BKV is highly prevalent in the population, but clinical symptoms occur only in immunocompromised patients, especially in RTRs. Regional differences have been found in the positive rate of BKV in the plasma or urine of RTRs，and a positive BKV in urine is more common in the Asian population . Previous studies have shown that because BK viruria leads to an increase in serum creatinine，the early detection of BK viruria is necessary [11, 12].
Whether a history of acute rejection is a risk factor for BKV infection after renal transplantation remains controversial. Previous studies have shown that a history of acute rejection is a cause of BKV infection [13, 14]. Shenagari et al. found that long-term dialysis before transplantation and tacrolimus treatment, rather than a history of acute rejection, were risk factors for elevated urinary BKV . In our study, the number of acute rejections in RTRs who were positive for BKV was significantly higher than in RTRs who were negative for BKV. Immunosuppression plays an important role in BKV infection. Patients with acute rejection after renal transplantation might need to use higher intensity immunosuppressants, which might be a potential cause of BKV infection . Although RTRs present acute rejection, different immunosuppressive regimens and/or drug doses for rejection may lead to differences in BKV infection rates.
Low hemoglobin is a predictor of decline in GFR in patients with type 2 diabetes, and the risk of ESRD increases with a decrease in hemoglobin levels [16, 17]. Anaemia could be aggravated by haemorrhage during transplantation and frequent blood drawing after transplantation in patients with ESRD. Some studies have found that the risk of graft function loss in patients with anaemia is significantly higher than that in patients without anaemia，and low hemoglobin has been reported as an independent risk factor for death in transplant recipients [18, 19]. Dialysis treatment before renal transplantation is also a cause of pre-operative anaemia. In our study, the results showed that the hemoglobin levels in the dialysis patients were significantly lower than in the RTRs. However, no correlation was found between dialysis and BKV infection.
The main cause of early posttransplant anaemia in RTRs is the insufficient secretion of erythropoietin，iron deficiency, or decreased erythropoiesis. Anaemia and hypoxia lead to human renal proximal tubular epithelial cell（HRPTEC） damage and dysfunction, resulting in pathological changes in the kidney [20, 21]. In immunosuppressed renal transplant patients, HRPTECs are the main site of virus latency and reactivation . BKV infects HRPTECs and then spreads to infect urothelial cells, potentially developing into BKVAN [23, 24]. Viral infections, including BKV, could interfere with bone marrow production and lead to aplastic anaemia [25, 26]，which in turn aggravates the degree of anaemia.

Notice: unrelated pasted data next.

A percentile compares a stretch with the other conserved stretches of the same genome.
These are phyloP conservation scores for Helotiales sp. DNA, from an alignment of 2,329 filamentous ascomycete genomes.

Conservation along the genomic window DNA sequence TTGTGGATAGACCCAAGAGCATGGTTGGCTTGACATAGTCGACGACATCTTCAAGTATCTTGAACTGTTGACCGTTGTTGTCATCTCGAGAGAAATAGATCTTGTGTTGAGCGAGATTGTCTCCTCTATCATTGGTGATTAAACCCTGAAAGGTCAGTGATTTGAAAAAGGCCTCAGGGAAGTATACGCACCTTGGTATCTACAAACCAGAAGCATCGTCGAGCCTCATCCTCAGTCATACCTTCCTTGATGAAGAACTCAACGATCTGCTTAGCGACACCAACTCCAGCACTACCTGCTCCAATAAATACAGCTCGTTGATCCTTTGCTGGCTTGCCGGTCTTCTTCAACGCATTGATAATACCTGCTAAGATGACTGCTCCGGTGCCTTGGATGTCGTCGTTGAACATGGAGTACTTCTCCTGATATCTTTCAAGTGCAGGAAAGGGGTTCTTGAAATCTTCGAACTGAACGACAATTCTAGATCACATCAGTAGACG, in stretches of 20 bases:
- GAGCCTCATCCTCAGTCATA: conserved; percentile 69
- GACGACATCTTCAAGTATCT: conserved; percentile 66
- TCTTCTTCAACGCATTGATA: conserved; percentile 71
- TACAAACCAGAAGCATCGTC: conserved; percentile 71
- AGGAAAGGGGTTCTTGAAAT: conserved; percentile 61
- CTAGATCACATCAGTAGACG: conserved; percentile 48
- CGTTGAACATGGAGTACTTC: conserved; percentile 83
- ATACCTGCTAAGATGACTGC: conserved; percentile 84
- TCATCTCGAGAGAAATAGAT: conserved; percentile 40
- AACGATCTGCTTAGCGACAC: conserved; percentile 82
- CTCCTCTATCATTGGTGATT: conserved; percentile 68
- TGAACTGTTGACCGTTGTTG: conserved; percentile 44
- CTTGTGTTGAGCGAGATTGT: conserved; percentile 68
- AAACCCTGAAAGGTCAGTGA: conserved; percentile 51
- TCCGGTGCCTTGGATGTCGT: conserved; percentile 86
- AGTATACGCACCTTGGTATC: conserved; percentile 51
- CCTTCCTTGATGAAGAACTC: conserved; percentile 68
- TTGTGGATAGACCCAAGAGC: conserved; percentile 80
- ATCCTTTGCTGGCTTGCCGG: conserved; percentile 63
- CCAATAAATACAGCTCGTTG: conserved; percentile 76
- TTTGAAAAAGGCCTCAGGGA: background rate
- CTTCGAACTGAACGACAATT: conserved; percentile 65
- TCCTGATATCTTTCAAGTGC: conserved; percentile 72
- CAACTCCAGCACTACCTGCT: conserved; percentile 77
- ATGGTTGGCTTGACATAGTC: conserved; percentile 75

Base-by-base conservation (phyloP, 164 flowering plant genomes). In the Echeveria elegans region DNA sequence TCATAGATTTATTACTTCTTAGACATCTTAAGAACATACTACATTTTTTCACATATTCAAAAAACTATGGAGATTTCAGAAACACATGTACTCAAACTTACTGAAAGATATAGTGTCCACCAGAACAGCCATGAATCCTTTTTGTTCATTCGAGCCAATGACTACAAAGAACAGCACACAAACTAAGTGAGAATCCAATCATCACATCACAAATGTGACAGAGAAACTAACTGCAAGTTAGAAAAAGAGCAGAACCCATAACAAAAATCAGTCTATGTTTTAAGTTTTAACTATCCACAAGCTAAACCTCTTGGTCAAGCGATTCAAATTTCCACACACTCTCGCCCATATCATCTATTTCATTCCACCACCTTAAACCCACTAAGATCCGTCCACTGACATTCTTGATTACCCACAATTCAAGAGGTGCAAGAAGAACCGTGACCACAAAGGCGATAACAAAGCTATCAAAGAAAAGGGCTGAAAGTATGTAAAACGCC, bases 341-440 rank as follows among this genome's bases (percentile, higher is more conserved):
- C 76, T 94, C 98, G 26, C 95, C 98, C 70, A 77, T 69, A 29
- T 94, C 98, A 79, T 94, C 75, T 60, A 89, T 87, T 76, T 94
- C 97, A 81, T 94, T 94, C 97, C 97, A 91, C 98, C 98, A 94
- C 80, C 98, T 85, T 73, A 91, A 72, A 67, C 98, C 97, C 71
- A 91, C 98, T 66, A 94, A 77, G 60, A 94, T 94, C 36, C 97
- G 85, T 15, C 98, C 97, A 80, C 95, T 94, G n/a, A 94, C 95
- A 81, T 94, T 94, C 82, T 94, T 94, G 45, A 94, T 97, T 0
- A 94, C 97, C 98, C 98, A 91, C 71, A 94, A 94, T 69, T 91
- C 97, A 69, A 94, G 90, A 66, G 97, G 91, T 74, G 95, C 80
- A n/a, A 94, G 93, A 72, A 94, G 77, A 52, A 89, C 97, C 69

RTRs need to use immunosuppressive drugs regularly to avoid rejection. Therefore, the autoimmunity of the recipient is reduced, which increases the risk of BKV infection. The infection rates of BKV in tacrolimus-based immunotherapy are higher than those in cyclosporine therapy [27, 28]. Tacrolimus has a direct toxic effect on renal tubules . Tacrolimus binds to red blood cells, and the toxic reaction of the drug is significantly related to its concentration in whole blood. Anaemia leads to a decrease in tacrolimus concentration in red blood cells and increases the proportion of tacrolimus into plasma; hence, it is necessary to increase the dosage of tacrolimus to ensure adequate drug concentration, which could lead to an increase in drug toxicity in renal tubules. Anaemia leads to hypoxia, forming a vicious circle that leads to damage and dysfunction of renal tubular epithelial cells. Renal tubular epithelial cells are the main latent sites of BKV. In RTRs who receive immunosuppressive therapy, BKV can replicate in large quantities and be released into the urine.
Vanrenterghem et al. investigated 4,263 RTRs in 72 countries and showed that 38.6% of the RTRs had anaemia, including 8.5% with severe anaemia, but only 17.8% of those with severe anaemia RTRs received erythropoietin treatment . Schechter et al. found that the severity of anaemia after transplantation was associated with graft loss and mortality . In our study，compared with pre-operation levels, hemoglobin levels in both BKV-positive recipients and BKV-negative recipients were decreased one week after the operation and increased one month after the operation. In the BKV-positive recipients，there was no significant difference in hemoglobin levels between the RTRs at the time of operation and when BKV was positive for the first time. However, in the BKV-negative recipients，the levels of hemoglobin in the sixth month after their operations were significantly higher than the pre-operation levels. Moreover, the results showed that low hemoglobin was an independent risk factor for BKV infection.
Tacrolimus is considered a risk factor for BKV infection after renal transplantation, and anaemia may increase the risk of BKV infection. To prevent the occurrence of BKVAN at an early stage, we suggest that evaluating the hemoglobin levels in recipients after renal transplantation and the timely treatment of anaemia might help to reduce the risk of BKV infection. Because of the small sample and limited retrospective data collection in this study, further well-designed studies are needed to evaluate the relationships between acute rejection, hemoglobin and BKV infection in RTRs.